Carbohydrates ( aka "sugars" ) are the primary energy source that our bodies require to fuel our bodies. The question is what and which carbohydrates have the best nutrients for our daily lives? The current trend of reducing or eliminating carbohydrates and replacing them with protein and fat has it's merits but is not the best way to manage your health. particularly if your working out and exercising on a fairly regular basis.
Current health treads recommend low carbohydrate foods as a means to control energy in relation to reducing bodyweight. This approach has some challenges, namely a low carbohydrate diet can result in excess ketones in our blood stream which can lead to ketosis.
This is a condition in which the body breaks down fats for energy. In the short term it works as this is a normal process of energy metabolism in the body. But , over long periods of time it is counter productive to our health. The long term breakdown of fatty acids in the blood leads to increased acidity of the blood. Which over time can damage your kidneys, liver and brain.
Carbohydrates are the only for foods that can pass into the brain. Therefore, reducing or eliminating sugars can be detrimental.
If you are eliminating sugars from your diet you may be experiencing these symptoms which may be an indicative that your body is in ketosis:
- Mood Swings
- Brain Fog
There are two different types of Carbohydrates:
The USDA recommends that 45-65% of our diets be comprised of carbohydrates with the balance remaining between protein and fats. If using this standard then we have to rate sugar uptake in relation to it's ability to be used readily by the body. The Glycemic Index is a measure of the ability for sugar to be absorbed into our blood stream. Various carbohydrates are rated on a scale of 0 - 100. For a full review of different carbohydrates rating on the Glycemic Index:
The complete list of the glycemic index and glycemic load for more than 1,000 foods can be found in the article "International tables of glycemic index and glycemic load values: 2008" by Fiona S. Atkinson, Kaye Foster-Powell, and Jennie C. Brand-Miller in the December 2008 issue of Diabetes Care, Vol. 31, number 12, pages 2281-2283.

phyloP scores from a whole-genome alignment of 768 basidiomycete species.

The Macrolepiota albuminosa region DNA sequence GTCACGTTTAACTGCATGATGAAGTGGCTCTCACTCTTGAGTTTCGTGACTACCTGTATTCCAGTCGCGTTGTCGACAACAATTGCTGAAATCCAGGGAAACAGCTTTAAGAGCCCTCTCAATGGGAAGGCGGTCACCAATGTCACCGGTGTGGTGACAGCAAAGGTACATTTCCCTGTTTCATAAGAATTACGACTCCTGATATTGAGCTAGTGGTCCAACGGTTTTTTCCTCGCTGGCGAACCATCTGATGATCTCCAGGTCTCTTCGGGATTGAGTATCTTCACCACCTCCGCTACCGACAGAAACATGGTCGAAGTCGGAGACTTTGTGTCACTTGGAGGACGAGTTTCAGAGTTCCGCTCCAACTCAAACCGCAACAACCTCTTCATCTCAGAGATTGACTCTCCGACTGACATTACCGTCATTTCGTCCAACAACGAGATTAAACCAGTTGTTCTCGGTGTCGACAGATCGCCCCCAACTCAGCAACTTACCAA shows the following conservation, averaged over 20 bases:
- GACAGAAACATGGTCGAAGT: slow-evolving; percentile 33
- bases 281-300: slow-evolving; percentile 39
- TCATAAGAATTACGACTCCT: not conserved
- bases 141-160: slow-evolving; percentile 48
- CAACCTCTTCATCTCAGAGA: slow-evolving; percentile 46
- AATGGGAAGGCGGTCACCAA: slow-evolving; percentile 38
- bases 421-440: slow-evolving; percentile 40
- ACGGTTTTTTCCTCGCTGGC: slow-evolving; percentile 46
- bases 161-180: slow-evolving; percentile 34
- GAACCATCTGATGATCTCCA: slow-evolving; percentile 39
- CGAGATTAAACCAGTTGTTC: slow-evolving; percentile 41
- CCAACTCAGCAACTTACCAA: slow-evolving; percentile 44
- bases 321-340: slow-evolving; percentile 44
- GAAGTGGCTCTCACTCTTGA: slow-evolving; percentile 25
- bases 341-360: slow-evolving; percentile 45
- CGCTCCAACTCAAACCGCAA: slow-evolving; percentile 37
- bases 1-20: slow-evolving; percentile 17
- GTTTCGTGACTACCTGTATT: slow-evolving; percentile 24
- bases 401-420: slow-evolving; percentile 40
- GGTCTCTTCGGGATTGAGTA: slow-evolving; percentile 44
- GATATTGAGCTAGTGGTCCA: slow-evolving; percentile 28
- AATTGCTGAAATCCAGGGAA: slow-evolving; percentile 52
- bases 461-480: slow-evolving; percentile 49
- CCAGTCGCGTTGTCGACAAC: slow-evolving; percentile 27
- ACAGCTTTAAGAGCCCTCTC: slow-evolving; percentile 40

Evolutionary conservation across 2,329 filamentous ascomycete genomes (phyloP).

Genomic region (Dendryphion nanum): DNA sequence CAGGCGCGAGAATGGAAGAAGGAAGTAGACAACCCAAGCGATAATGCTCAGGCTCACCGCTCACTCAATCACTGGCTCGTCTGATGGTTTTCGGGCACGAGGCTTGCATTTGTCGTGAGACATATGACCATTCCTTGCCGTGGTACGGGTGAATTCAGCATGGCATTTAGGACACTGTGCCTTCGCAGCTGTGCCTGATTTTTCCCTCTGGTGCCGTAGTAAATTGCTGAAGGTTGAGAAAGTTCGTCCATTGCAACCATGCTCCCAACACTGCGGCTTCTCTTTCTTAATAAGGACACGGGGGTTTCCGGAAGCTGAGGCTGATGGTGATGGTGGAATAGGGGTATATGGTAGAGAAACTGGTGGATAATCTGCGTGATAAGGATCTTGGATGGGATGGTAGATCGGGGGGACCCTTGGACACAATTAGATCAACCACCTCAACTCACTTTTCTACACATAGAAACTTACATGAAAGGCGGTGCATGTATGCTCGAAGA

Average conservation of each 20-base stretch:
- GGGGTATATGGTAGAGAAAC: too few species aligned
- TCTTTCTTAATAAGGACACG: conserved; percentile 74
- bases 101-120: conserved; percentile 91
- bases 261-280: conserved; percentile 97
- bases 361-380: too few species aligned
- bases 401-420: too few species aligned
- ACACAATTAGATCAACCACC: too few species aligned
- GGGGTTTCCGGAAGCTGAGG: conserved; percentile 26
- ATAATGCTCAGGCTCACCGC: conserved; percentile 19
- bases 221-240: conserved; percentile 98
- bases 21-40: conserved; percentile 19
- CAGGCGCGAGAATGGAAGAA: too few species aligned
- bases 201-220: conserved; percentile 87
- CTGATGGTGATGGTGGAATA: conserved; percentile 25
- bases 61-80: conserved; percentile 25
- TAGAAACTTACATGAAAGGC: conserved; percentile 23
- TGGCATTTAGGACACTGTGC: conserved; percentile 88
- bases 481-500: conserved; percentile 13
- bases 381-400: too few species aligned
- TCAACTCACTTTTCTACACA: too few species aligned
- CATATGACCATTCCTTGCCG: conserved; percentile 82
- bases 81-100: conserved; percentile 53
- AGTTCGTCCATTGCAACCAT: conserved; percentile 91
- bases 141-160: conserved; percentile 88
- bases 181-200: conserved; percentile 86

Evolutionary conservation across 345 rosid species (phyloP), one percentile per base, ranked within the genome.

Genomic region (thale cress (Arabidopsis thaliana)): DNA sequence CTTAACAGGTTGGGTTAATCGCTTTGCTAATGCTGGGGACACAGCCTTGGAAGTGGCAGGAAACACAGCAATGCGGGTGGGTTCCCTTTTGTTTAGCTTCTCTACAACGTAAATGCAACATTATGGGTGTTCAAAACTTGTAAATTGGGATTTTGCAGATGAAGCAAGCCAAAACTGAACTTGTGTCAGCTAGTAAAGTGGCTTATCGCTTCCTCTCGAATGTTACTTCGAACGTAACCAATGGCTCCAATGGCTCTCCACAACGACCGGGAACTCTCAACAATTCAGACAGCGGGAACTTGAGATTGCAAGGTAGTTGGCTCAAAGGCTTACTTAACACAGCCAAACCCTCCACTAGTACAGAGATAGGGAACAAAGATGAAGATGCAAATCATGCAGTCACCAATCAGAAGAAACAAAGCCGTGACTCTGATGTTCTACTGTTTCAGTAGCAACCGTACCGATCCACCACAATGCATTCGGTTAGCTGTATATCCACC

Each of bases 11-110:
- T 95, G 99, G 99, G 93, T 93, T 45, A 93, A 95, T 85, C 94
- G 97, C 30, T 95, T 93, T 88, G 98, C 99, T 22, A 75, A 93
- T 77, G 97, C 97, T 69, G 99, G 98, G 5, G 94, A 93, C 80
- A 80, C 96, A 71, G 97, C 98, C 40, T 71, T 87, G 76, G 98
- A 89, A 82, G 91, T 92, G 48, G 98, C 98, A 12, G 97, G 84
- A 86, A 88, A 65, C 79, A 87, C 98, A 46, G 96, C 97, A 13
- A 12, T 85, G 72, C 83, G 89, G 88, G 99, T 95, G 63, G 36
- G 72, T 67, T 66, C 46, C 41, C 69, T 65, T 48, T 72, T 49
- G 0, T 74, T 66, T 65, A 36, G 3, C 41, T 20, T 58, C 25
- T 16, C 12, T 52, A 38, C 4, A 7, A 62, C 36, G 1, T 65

Simple Carbohydrate ( High Glycemic Index, Rapid uptake )
- Table sugars sucrose
- Fruit sugar, fructose,
- Milk sugar, Galactose
Complex carbohydrates ( Low glycemic Index, Slow uptake )
- Brown Rice
- Whole Grain
A balance of these sugars is what is required for a healthy diet. The rule of thumb is eating portion controlled servings of foods. This helps to minimize excess calories in your body. To preserve our energy throughout the day it is beneficial to combine carbohydrates and fats to balance your energy needs throughout the day. Below some examples:
- Sliced apple with nut or seed butter
- 1/2 a bagel with meat
- Greek yogurt with berries
- Spaghetti with meat sauce
- Sweet potatoes with chicken
- Cut Vegetables with hummus
These sample pairs will give you a balance energy to minimize hunger pangs throughout the day.
As you can see a healthy balanced diet containing equal pairing of simple and complex carbohydrates with associated pairing of fats and protein can go a long way to helping you maintain and sustain a healthy body.
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